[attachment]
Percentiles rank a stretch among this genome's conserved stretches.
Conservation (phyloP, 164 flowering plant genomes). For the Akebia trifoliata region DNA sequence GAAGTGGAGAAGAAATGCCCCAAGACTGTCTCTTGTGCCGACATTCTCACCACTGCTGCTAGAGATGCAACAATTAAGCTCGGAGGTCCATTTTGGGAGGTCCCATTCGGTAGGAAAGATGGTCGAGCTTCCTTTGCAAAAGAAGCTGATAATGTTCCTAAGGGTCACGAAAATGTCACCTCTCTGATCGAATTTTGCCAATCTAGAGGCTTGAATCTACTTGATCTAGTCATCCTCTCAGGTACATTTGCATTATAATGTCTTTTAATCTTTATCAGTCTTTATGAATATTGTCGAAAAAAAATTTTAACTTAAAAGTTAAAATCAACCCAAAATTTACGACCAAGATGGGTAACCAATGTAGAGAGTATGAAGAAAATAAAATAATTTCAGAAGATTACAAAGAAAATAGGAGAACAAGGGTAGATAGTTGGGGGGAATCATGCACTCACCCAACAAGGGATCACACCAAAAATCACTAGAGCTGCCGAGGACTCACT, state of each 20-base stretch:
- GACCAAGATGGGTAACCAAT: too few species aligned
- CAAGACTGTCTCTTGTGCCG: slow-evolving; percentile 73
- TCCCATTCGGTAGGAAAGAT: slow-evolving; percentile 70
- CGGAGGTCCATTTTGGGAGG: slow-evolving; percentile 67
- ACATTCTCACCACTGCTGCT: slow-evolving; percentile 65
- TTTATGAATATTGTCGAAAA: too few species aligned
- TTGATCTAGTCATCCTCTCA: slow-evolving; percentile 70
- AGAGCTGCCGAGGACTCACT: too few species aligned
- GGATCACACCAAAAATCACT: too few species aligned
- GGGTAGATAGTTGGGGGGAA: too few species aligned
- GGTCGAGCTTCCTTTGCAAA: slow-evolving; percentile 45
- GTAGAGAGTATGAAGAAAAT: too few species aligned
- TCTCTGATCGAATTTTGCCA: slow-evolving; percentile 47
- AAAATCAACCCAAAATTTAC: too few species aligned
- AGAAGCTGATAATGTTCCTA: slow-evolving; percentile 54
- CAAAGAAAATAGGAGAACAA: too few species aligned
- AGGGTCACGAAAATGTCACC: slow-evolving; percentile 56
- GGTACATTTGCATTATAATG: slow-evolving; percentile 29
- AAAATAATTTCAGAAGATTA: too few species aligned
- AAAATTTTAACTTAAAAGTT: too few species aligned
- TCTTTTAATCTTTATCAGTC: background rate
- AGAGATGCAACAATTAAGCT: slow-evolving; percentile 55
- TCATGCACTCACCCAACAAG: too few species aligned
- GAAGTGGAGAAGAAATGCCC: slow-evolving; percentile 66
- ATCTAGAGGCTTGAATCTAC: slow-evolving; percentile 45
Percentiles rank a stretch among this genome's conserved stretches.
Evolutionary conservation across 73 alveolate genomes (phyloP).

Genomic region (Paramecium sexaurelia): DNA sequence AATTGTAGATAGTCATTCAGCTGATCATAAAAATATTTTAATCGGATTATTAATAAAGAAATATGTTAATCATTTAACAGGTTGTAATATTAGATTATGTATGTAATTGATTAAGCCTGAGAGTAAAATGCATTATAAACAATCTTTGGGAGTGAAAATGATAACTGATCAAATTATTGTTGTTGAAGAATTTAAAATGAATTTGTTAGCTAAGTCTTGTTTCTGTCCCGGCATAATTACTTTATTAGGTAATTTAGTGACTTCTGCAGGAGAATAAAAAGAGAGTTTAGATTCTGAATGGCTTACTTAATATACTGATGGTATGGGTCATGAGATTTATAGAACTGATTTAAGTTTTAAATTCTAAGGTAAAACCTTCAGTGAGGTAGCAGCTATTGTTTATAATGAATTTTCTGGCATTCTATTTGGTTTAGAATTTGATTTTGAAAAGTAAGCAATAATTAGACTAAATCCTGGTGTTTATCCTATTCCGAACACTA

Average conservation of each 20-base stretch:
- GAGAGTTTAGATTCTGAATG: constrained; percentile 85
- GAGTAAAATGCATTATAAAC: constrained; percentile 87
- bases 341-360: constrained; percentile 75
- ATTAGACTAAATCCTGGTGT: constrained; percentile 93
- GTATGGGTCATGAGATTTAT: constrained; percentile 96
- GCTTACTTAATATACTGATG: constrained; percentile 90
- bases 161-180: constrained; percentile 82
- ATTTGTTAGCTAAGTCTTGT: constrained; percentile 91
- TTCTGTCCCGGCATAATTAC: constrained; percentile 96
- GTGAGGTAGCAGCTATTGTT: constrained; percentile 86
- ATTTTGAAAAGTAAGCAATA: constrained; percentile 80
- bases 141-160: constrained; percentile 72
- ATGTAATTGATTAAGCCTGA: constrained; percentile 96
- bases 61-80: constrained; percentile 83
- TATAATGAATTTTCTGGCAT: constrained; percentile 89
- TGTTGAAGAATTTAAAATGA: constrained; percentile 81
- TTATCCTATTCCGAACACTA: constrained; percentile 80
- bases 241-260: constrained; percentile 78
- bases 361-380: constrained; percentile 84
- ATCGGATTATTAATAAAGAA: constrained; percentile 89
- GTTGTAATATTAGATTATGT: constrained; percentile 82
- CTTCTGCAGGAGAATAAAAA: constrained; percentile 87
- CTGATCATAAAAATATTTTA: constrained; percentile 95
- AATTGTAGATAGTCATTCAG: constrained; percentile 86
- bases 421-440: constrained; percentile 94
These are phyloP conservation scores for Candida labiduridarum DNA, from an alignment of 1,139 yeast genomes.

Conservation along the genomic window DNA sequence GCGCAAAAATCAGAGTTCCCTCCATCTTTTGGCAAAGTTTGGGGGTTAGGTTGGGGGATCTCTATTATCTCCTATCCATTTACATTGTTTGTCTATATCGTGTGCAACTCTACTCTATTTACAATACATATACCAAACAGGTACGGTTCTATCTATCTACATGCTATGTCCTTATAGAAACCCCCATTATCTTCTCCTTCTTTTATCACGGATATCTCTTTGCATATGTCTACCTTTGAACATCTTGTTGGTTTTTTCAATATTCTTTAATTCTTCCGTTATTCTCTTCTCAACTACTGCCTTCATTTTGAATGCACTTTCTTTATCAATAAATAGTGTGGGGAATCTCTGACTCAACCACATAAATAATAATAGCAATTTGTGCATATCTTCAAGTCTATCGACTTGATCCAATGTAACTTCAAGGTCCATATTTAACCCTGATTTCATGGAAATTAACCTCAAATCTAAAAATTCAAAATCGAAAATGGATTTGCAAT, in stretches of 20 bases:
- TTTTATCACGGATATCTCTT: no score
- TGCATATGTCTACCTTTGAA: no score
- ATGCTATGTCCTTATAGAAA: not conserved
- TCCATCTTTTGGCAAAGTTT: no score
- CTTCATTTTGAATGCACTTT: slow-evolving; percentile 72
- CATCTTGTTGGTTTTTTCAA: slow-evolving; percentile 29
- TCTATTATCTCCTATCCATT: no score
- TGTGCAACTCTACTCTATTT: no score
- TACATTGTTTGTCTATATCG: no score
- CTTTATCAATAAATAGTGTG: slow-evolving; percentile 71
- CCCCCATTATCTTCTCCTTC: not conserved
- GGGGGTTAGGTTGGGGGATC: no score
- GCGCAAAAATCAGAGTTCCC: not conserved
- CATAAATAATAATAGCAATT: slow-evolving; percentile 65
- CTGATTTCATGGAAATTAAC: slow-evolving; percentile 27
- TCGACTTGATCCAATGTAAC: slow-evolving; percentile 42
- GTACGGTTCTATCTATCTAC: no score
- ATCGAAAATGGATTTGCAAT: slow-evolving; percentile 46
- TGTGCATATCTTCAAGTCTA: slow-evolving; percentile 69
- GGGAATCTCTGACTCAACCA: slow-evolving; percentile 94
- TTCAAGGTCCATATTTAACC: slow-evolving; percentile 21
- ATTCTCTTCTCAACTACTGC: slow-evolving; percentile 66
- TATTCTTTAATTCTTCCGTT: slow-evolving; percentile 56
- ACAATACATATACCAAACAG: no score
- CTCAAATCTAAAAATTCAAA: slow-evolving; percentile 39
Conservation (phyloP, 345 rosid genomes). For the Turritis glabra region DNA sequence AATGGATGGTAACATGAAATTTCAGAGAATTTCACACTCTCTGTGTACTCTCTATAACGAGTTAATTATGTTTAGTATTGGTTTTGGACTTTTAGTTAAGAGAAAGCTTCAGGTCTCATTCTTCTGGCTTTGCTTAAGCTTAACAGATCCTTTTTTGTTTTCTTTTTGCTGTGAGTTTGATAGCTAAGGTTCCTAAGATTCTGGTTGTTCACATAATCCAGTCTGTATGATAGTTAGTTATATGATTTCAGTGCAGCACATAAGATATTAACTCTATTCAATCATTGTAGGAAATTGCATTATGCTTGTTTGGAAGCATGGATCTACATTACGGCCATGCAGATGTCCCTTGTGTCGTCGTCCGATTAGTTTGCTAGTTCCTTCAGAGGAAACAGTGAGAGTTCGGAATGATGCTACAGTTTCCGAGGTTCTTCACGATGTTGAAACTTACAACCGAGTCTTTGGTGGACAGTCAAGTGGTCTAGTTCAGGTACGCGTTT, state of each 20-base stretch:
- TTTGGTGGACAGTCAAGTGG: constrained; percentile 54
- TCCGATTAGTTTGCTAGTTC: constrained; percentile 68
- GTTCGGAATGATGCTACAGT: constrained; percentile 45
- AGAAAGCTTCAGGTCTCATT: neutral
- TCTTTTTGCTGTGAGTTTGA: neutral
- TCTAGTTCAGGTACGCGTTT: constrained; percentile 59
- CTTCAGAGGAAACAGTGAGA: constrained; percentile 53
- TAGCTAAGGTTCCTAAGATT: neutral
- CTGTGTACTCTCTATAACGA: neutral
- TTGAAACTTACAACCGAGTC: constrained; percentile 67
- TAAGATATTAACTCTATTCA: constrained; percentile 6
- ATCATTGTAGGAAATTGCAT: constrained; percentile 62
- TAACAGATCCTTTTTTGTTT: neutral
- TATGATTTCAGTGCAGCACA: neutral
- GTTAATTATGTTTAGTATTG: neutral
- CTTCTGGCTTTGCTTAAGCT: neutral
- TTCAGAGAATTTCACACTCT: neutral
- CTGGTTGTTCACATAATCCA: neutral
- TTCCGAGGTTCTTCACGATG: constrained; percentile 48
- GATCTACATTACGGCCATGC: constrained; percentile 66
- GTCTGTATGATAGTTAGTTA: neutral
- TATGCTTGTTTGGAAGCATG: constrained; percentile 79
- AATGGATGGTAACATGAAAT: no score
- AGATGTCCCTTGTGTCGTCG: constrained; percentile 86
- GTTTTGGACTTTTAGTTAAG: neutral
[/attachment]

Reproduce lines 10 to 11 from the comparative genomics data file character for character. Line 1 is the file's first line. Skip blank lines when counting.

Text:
- AGAGCTGCCGAGGACTCACT: too few species aligned
- GGATCACACCAAAAATCACT: too few species aligned